Gibb River Road – GRR

– by Diane

After a week of exploring the area around Kununurra and Wyndham, some of us were ready to tackle the infamous Gibb River Road across to Derby. We left our comfy digs (and our shady swimming pool) at Perry Creek Farm, bound for 660 km’s of rough, dusty, remote and mostly unsealed road.

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Now, if it sounds like I didn’t fully embrace the GRR, in my defence, I don’t think anyone really enjoys it, it’s just something you do, a rite of passage. At the Pentacost River crossing, after a couple hours of juddering corrugations and clouds of bulldust, Rod asked someone coming the other direction if the rest of the road was in any better condition. Answer: “it’s crap!” with a big grin. Wouldn’t be an acheivment if it was enjoyable.

I have no regrets, but like most people (I’m guessing), I wouldn’t do it again.

We didn’t explore all of the scenic gorges and waterholes, most were a long way up rough side-tracks, with expensive accommodation for your troubles. Still, there was some lovely scenery along the drive and we managed to find our way to some beautiful picturesque places without breaking the bank, Leo or the Wombat.

Our first paid campsite was at Manning Gorge. Only 8 k’s off the main road, with a swimming hole in the campground itself and another, even more spectacular one at the far end of a moderate hike. The beginning (and end) of the walk was a bit quirky, as you had to get across the river before you could go anywhere else.

On the day of our walk, we started early, but by the time we reached our destination, it was already getting pretty warm. It took me about 20 seconds to strip down to my swimmers and jump in.

We spent a very enjoyable hour or so there at that magical spot, creating some of those memories that make you smile.

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Because we had such a lovely campsite along the river, we stayed another couple of days, taking advantage of the swimming hole and shady creek in the campground.

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Soon though, it was time to go bumping along to the next spot, even if we weren’t entirely sure where we would end up that night. Along the way, we stopped off at Galvan’s Gorge to do some sight-seeing. It was very cool and inviting, but I surprised even myself by electing not to jump in.

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Later that afternoon, when we discovered the perfect cool and shady camping spot, secluded and complete with our own private swimming hole, I had no regrets.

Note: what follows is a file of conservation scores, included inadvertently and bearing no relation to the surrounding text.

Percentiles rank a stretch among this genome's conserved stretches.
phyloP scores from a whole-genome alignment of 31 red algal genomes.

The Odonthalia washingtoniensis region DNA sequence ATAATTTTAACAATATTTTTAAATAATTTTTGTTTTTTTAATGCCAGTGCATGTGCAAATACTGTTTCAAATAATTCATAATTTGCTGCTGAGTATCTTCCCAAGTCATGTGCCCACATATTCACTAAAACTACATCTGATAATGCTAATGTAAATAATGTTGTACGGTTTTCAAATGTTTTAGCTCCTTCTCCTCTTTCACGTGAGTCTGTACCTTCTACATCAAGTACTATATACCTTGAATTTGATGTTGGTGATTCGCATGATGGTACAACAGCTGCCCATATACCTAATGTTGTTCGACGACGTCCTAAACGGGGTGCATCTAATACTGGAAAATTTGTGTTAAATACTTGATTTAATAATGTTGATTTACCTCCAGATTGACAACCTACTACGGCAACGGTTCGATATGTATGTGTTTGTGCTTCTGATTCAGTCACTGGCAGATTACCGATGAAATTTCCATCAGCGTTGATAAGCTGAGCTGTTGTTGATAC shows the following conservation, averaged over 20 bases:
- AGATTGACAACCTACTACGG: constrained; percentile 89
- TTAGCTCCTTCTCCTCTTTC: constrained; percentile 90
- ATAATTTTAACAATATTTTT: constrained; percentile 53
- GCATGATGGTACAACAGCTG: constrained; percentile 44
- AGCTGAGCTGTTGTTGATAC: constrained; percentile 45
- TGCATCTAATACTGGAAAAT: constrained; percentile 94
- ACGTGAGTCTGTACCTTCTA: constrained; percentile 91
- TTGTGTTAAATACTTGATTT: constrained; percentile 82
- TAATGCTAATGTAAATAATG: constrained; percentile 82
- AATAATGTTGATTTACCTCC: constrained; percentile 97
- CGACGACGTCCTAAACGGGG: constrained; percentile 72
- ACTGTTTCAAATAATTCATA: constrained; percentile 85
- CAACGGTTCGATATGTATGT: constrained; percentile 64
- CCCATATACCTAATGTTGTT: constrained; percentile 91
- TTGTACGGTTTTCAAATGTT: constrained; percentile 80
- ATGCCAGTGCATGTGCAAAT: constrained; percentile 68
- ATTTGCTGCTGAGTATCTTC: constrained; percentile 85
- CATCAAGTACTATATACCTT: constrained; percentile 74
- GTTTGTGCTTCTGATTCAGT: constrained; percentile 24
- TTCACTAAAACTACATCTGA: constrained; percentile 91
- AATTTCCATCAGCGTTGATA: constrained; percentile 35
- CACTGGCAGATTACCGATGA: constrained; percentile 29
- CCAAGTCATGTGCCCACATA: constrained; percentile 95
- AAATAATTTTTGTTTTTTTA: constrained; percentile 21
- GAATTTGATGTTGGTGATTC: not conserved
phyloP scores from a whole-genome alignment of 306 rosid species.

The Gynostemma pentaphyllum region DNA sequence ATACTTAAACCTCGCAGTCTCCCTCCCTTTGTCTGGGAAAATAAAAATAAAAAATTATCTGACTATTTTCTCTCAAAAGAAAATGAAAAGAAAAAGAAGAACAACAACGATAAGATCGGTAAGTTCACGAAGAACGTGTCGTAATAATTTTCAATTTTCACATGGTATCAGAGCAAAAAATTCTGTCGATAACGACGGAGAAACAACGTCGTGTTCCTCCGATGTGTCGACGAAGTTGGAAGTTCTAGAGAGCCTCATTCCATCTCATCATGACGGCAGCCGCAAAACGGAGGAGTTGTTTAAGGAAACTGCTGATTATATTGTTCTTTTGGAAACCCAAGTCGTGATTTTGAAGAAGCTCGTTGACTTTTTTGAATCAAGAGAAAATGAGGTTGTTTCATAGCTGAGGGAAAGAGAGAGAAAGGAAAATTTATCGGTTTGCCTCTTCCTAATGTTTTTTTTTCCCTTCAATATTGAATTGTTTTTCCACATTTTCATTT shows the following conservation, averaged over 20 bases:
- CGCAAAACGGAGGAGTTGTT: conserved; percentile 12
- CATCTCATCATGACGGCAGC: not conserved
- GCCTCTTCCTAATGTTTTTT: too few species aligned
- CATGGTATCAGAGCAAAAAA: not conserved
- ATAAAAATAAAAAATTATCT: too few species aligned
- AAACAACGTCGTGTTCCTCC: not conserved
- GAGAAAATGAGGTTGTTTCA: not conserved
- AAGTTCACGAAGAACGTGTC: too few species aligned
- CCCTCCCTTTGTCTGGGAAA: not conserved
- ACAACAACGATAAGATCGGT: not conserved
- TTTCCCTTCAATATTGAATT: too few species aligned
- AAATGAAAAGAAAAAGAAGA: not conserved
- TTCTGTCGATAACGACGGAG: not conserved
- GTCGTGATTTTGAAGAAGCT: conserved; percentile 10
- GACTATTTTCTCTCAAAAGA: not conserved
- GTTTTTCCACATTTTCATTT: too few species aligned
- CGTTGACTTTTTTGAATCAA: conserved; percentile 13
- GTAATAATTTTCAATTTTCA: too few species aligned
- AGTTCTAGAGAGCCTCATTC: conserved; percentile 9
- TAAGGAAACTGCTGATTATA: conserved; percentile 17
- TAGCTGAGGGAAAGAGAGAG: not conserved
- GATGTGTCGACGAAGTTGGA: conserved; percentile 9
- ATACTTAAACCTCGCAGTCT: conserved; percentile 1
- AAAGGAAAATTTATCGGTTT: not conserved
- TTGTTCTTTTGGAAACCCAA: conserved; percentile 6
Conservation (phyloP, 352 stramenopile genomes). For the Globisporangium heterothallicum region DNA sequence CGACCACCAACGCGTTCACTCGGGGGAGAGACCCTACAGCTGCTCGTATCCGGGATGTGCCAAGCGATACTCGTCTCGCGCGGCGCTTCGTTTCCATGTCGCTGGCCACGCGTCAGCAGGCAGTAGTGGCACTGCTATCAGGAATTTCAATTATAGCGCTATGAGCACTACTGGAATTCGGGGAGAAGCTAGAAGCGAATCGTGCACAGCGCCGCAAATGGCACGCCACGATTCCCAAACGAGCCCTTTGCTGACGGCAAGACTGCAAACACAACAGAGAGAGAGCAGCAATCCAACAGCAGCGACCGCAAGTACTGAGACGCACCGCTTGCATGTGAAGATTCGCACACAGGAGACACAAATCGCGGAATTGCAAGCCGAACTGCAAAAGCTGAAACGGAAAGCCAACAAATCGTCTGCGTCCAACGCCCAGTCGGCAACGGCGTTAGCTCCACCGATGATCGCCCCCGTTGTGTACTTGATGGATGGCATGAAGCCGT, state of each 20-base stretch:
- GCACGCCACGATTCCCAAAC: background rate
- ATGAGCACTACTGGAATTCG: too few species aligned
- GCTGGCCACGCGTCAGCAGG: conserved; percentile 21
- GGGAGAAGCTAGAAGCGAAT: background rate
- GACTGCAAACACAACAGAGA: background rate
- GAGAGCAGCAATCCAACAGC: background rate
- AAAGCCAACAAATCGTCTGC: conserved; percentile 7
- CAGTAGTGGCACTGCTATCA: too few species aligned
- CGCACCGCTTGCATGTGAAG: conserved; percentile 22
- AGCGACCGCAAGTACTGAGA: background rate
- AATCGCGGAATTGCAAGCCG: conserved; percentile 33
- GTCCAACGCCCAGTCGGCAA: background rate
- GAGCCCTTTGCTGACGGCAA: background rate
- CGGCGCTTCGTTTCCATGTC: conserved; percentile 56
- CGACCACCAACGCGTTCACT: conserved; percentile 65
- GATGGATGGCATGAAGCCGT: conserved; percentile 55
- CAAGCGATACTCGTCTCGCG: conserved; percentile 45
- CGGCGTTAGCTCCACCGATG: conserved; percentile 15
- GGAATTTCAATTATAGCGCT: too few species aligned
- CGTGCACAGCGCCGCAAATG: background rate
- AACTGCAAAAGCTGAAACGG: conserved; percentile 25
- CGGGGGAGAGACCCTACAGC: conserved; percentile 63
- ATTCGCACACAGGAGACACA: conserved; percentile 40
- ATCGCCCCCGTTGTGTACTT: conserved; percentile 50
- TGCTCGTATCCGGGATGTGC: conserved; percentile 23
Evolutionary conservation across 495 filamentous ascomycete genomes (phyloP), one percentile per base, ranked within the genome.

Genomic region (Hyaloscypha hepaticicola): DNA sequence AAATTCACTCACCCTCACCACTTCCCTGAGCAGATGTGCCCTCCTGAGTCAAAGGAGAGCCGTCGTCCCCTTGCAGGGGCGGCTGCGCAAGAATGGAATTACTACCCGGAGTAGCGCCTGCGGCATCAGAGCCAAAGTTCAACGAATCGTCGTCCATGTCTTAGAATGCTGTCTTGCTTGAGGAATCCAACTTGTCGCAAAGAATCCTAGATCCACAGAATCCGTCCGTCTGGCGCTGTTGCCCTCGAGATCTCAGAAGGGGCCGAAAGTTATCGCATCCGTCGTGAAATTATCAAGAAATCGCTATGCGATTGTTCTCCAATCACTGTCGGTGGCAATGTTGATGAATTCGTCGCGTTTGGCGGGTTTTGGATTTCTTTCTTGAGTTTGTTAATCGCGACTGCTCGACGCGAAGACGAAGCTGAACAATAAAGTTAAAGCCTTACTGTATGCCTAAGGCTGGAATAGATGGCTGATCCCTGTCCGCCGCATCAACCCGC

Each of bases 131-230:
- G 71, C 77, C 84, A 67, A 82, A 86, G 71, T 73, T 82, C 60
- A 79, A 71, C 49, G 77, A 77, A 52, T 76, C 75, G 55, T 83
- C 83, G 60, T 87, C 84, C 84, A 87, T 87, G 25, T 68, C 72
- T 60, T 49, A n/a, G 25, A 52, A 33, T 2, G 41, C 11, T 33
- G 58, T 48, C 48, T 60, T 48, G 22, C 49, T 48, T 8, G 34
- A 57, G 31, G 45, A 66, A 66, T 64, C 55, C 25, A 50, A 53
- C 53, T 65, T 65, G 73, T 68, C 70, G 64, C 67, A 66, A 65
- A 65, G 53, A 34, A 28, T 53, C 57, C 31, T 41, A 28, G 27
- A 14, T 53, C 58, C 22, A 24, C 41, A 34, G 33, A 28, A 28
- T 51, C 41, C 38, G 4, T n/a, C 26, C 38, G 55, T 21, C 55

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Our new campsite was only a few minutes up the road from the turnoff to Bell Gorge, another iconic walking track to another stunning waterfall and swimming hole. It was quite a challenging walk, steep and slippery in places, but what a reward! Once again, I wasted no time in getting wet. Even Rod couldn’t resist.

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By the time we got back to camp, we had warmed up again, so we had a dip in our private swimming hole before preparing for a relaxing evening under the stars. Life is very good.

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Next day, on Rod’s birthday, we relocated up the road to Windjana Gorge. He’s now 62 years young and fighting fit! I won’t say too much more, or else everyone will want one.

Windjana Gorge was spectacular and a bit mind-boggling, for a few reasons. The canyon runs for around 3.5 kilometres and at places, the stunning limestone walls are over 30 metres high. The mind-boggling thing is that it used to be a reef, completely submerged in the inland sea that covered this area.

The second mind-boggler is the abundance of freshwater crocodiles that live in the gorge. In the wet season, the Lennard River flows through the canyon, but from May – September, there are steadily dwindling pools of water being shared by 100+ of these prehistoric critters. If you believe the propaganda, it is the premiere spot in Australia to view “freshies” in the wild.

I think I believe the propaganda. A very rough estimate resulted in 75, all snuggled up together very friendly-like. Not surprisingly, I chose not to go swimming there, either.

The third mind-boggling aspect of Windjana Gorge was the abundance of bloody people! In over 10 months of travelling, camping at over 100 sites, this was THE most crowded campground we encountered. I hope Rod’s snoring didn’t keep our neighbours awake. biggrin

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The next day was our last one on the Gibb (just quietly, yay). We rocked up to Mark and Bec’s place in Derby in the afternoon and were welcomed with open arms. Great shady “campsite,” nice views, catered meals and very accommodating tour guides. The only cost: our sparkling company! It has been so wonderful to be in Derby for a week, feeling like part of the community. Our week here has been a real highlight of our journey so far, with hours of socializing, sight-seeing and silliness.


We are going to miss these guys.

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